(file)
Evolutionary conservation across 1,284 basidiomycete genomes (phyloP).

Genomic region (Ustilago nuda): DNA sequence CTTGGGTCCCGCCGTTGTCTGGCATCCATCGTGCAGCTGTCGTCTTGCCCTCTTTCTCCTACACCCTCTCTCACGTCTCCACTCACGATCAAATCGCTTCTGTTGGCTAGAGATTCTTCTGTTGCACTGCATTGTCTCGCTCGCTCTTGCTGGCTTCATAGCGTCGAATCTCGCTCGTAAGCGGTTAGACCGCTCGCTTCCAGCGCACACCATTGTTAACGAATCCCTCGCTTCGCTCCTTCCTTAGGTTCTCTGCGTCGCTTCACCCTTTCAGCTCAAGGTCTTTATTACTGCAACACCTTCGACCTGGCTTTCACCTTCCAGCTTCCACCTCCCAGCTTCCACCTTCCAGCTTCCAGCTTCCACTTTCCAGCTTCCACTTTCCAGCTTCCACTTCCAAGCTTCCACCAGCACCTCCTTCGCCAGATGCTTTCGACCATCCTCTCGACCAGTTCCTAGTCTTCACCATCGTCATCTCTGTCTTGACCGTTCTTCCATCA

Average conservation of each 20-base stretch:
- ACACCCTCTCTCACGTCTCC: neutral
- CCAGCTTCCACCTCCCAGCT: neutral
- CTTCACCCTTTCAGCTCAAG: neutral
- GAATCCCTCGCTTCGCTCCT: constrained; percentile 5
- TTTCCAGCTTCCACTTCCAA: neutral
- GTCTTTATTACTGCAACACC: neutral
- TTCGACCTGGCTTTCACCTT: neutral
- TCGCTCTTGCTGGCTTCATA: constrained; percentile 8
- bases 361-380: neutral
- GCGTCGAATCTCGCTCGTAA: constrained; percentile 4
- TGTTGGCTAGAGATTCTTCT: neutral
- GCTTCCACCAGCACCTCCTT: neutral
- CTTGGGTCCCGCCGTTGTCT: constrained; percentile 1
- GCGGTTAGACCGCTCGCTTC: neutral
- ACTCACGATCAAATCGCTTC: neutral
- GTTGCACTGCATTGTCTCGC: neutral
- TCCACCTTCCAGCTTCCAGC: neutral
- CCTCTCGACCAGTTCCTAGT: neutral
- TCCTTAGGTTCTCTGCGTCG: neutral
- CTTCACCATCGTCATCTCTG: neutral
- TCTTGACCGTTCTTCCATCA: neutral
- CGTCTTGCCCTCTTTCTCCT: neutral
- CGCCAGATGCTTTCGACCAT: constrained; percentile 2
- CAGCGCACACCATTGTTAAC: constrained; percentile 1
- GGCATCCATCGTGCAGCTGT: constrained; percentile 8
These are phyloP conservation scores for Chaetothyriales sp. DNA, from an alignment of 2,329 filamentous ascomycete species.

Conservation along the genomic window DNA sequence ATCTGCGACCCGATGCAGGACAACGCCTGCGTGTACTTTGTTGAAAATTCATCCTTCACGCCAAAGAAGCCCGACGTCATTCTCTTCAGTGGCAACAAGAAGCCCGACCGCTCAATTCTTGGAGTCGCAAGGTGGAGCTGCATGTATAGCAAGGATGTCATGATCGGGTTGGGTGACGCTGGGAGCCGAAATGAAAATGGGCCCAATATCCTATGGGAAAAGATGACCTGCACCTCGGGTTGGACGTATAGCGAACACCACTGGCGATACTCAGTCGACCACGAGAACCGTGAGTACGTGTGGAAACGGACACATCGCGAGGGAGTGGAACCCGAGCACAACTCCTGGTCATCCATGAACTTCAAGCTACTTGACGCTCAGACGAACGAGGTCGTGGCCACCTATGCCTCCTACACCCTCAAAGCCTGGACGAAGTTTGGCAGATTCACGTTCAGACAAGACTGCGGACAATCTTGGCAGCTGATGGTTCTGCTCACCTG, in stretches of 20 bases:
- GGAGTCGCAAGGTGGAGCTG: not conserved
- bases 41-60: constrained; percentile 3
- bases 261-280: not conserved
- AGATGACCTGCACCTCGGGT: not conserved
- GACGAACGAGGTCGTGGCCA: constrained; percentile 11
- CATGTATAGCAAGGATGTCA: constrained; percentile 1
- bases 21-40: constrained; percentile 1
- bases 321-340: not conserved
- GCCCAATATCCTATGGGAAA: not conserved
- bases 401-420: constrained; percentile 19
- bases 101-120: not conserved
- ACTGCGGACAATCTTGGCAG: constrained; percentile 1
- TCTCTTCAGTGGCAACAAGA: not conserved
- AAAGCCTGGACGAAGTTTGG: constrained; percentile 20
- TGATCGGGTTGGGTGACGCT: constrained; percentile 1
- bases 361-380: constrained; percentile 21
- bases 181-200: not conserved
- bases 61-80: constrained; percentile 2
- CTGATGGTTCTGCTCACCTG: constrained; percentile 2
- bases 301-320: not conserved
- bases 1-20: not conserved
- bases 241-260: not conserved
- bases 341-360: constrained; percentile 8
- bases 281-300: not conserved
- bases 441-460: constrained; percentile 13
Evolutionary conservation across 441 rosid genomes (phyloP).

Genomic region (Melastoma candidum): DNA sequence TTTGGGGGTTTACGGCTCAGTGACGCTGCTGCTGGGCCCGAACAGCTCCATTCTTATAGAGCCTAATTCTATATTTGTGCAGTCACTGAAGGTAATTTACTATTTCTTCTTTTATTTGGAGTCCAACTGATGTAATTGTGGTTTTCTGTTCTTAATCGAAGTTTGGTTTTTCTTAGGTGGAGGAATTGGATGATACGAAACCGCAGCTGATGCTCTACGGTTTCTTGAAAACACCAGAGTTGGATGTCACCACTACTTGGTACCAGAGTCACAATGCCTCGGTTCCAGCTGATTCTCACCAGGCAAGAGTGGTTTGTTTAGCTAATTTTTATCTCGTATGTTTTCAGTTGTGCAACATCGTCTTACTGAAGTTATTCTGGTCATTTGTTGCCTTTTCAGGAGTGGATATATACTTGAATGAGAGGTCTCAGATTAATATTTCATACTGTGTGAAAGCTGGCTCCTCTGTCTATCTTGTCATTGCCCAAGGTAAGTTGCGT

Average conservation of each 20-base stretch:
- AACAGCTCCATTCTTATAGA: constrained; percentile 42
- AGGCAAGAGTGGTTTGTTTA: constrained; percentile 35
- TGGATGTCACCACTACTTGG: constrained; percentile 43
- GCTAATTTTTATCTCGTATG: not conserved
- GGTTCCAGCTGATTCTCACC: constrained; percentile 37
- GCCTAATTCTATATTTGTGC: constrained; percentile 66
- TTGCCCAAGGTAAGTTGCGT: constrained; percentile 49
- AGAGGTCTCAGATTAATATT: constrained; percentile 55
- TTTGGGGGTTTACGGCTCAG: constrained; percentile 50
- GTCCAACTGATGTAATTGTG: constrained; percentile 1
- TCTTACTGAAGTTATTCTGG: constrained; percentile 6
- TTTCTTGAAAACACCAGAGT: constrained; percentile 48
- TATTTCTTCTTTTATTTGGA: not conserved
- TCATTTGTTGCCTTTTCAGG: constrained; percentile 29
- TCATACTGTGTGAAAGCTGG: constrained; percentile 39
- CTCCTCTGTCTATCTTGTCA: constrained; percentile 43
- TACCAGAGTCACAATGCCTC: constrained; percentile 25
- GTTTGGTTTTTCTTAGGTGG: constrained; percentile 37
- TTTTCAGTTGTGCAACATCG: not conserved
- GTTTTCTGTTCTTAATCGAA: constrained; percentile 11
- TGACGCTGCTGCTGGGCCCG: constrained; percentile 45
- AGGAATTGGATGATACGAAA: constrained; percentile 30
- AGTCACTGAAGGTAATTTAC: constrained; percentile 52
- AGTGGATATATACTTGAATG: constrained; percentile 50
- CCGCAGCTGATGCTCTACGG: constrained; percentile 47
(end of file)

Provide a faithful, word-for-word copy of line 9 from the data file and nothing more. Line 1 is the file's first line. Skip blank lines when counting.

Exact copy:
- GTCTTTATTACTGCAACACC: neutral